The impact of the Galapagos Islands on the dynamics of the equatorial East Pacific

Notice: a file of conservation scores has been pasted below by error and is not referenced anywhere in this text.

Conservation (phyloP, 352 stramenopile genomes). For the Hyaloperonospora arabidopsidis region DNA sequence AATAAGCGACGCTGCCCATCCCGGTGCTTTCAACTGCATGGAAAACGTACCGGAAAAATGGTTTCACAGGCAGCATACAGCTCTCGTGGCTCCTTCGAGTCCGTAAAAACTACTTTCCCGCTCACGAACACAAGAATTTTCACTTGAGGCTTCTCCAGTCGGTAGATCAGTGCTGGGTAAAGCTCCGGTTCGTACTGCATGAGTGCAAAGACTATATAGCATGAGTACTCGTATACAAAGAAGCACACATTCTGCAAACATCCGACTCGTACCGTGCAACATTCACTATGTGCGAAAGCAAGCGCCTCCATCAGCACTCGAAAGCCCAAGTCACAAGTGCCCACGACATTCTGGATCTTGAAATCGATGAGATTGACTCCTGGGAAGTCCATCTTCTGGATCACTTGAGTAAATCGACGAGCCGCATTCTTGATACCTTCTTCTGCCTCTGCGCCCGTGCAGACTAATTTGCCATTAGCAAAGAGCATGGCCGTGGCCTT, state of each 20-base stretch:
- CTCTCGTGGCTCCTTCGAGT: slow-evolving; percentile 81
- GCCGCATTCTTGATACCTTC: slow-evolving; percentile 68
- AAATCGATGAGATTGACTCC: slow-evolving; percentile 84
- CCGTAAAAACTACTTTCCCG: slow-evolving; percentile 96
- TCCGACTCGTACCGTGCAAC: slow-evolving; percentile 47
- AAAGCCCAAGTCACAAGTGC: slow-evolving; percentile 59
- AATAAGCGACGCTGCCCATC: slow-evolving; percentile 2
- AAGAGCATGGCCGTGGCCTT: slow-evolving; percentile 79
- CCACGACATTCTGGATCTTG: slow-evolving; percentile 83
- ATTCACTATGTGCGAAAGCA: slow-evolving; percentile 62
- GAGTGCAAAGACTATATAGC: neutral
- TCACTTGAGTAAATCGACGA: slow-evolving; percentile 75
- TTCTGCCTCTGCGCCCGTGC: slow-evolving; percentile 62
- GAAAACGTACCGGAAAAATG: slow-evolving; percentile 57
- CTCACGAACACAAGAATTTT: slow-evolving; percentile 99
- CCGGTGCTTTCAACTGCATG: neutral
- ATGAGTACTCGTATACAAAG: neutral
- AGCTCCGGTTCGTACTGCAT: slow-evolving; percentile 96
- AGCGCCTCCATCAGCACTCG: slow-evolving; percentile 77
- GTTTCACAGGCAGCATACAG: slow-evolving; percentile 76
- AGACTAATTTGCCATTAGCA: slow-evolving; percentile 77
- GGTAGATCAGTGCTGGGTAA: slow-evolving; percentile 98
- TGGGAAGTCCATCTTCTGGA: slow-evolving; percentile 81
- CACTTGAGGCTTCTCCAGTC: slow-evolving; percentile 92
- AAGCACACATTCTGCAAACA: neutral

Small changes in the sea-surface temperature (SST) distribution in the equatorial Pacific are known to have large consequences for the weather and climate on regional and even global scales. A detailed knowledge of the SST patterns is therefore necessary if we are to understand and predict these effects thoroughly. Effort has hitherto been concentrated on understanding the dynamics of the West Pacific Warm Pool, but attention is now shifting to the eastern Cold Tongue region. This thesis contributes to this programme by assessing the impact of one unique feature of the equatorial East Pacific; the presence on the equator of a medium-sized island group - the Galapagos Archipelago. The project is carried through using a combination of: in situ oceanographic data from ships and moorings; satellite SST and colour images; and diagnostics from both a sophisticated ocean general circulation model and a simplified (reduced gravity) model. Each model was run both with and without a representation of the Galapagos. It is found that under typical conditions the islands form the eastern boundary of the cold tongue; the lowest equatorial SSTs in the Pacific occur on the west coast of the main islands of the group. As well as preventing the cold tongue from extending any further east, the islands also cool the sea surface still further for a distance of some 1000 km to the west. For the first 100 km or so the cooling is of the order of 1C; on the larger scale it is more like 0.1C. This cooling is a result of hydraulically enhanced upwelling of waters from the Equatorial Undercurrent (EUC), which is best explained by a Bernoulli-type (non-rotating, non-linear) theory. This theory also predicts that water parcels in the EUC will undergo vertical excursions on their passage around the north and south coasts of the islands; these excursions are observed in at least one numerical model. Downstream of the archipelago the EUC usually reunites and executes inertial oscillations, meandering about the equator. Transport in the EUC is also reduced because of the presence of the islands, by 30-50% to the east of the islands and by up to 20% to the west. Enhanced SST variability north and south of the equator immediately to the west of the Galapagos indicates that tropical instability waves (TIWs) are more active here than they would be were the islands absent. This is due to a pair of barotropically unstable zonal jets originating at the northern and southern tips of the islands. These jets are consistent with the theory of low-frequency flow past equatorial islands on the beta plane (which predicts that the South Equatorial Current will split into two such jets on encountering such an island), although weaker jets are found in models with no representation of the Galapagos. As with the cold tongue, the islands form the eastern limit of the region where these jets are found.